9. Celebrate Christmas with the Armenians of Jerusalem
The Armenians in Jerusalem are the only Christian community in the world to abide by the late Christmas date, 13 days after the Gregorian calendar of the traditional Orthodox Christmas date.
For Christmas, the Armenian Patriarch, priests and a marching band will make a motorcade procession from the Old City of Jerusalem to Bethlehem. The processional then continues on foot at Bethlehem’s Manger Square into the Church of the Nativity. A Christmas mass will also take place at Saint James in Jerusalem, a unique service as the church has no electricity and is lit solely by the colorful oil lamps hanging in the square stone basilica. Services begin at 10 p.m. and continue until 6 a.m. in Bethlehem and Jerusalem.
Photo: All About Jerusalem.com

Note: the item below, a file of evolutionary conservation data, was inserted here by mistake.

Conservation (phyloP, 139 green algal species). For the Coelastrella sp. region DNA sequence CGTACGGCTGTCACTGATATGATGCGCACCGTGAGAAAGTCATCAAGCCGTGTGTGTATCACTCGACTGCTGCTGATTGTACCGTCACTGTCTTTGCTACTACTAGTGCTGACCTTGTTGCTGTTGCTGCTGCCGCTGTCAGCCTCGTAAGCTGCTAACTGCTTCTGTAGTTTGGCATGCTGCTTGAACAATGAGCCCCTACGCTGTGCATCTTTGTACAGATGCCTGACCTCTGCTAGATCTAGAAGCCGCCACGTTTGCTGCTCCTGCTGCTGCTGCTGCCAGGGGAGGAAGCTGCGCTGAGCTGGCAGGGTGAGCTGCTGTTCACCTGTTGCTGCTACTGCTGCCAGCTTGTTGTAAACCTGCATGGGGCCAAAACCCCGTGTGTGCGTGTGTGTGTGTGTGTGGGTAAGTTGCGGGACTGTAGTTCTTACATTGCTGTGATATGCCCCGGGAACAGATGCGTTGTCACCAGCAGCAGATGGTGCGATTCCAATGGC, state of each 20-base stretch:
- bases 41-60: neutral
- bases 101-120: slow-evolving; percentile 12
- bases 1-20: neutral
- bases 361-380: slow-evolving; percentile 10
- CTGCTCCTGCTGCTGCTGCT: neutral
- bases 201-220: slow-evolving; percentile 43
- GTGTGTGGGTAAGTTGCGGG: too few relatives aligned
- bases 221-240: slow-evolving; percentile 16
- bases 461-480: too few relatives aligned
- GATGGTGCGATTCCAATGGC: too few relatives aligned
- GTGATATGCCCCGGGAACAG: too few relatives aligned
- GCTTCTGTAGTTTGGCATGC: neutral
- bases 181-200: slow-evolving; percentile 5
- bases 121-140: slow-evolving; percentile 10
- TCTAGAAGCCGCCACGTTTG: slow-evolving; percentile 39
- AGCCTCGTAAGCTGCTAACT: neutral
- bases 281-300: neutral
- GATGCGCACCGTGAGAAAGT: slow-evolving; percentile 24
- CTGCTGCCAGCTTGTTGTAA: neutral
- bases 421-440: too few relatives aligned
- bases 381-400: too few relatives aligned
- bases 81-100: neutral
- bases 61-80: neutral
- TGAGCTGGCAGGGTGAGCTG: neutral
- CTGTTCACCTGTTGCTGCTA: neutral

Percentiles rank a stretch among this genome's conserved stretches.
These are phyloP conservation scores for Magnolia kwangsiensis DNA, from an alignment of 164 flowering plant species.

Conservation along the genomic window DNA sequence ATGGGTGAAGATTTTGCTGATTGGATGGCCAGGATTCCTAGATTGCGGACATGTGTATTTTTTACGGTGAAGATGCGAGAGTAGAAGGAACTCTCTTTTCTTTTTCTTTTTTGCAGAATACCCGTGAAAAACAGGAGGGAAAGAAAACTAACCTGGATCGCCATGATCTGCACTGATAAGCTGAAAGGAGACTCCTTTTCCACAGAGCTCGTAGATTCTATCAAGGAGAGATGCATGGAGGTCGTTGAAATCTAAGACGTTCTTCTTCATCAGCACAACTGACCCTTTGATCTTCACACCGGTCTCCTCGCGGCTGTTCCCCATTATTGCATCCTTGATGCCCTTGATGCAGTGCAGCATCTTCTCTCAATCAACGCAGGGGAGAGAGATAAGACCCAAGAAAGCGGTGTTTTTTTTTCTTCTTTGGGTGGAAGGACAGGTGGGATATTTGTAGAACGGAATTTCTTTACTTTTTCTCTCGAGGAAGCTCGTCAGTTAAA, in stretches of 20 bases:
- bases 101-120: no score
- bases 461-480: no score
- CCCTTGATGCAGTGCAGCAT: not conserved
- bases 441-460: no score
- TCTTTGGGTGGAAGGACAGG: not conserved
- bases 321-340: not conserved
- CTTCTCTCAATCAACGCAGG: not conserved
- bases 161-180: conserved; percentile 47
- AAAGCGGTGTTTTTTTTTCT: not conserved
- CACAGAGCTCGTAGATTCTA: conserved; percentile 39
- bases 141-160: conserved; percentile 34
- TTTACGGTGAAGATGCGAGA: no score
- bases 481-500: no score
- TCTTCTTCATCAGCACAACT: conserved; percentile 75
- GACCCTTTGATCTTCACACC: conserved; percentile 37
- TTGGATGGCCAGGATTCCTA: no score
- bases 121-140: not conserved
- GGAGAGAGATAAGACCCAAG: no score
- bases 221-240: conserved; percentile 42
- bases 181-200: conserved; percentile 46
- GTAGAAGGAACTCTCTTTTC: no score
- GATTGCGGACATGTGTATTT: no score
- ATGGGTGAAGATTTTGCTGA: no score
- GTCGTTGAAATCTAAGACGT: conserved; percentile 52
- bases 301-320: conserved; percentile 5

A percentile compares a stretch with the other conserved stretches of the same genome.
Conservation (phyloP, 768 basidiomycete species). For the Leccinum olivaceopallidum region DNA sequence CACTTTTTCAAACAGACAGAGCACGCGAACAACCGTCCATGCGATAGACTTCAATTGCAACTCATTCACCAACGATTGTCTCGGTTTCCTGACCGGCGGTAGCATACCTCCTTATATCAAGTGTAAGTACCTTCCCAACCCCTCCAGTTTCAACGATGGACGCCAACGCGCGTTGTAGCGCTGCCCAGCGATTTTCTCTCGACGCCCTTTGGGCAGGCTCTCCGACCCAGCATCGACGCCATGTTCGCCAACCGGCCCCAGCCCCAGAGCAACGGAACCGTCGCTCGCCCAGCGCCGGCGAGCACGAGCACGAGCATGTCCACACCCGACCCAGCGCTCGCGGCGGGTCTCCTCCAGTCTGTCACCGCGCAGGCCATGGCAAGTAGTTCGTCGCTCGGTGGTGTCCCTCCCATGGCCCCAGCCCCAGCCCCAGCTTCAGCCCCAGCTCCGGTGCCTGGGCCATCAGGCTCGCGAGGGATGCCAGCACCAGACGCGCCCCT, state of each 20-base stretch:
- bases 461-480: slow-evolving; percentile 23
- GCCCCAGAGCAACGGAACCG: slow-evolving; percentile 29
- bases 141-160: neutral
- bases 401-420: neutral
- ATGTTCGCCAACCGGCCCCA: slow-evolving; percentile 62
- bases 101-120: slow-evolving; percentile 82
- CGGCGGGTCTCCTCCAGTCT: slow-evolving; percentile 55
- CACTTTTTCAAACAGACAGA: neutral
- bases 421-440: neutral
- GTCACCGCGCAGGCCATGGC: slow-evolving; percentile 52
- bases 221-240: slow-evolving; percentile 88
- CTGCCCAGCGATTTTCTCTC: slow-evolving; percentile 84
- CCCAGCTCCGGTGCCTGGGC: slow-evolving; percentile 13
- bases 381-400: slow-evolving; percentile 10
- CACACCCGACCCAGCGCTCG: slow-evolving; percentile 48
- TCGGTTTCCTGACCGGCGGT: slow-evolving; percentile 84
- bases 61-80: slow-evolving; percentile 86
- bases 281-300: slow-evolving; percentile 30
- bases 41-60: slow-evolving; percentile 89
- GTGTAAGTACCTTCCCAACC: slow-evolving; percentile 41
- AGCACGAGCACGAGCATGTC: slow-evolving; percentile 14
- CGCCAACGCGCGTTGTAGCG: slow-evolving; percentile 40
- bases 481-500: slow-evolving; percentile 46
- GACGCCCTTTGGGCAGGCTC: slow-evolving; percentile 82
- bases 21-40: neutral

10. Be a Part of the Epiphany at Qasr Al-Yahud
The feast of Epiphany (from the Greek for “appearance”) symbolizes the visit of the Wise Men to Bethlehem when Jesus was born and Jesus’ baptism by John the Baptist in the Jordan River. The Epiphany caps off the Orthodox Christmas season. On this day, many Christians come from around the Holy Land and world to get baptized.
The Epiphany is celebrated at Qasr Al Yahud, the traditional baptism spot on the Jordan River. This fascinating and colorful ceremony attracts thousands of Orthodox pilgrims from around the world.
Photo: All About Jerusalem.com
The joyous occasion can seem a bit raucous with dozens of young people playing pipes, beating drums and singing. The main procession is led by the Greek Orthodox Patriarch and monks. At the height of the ceremony, the Greek patriarch releases white doves into the air while church bells ring.
By Nicole Jansezian, Travelujah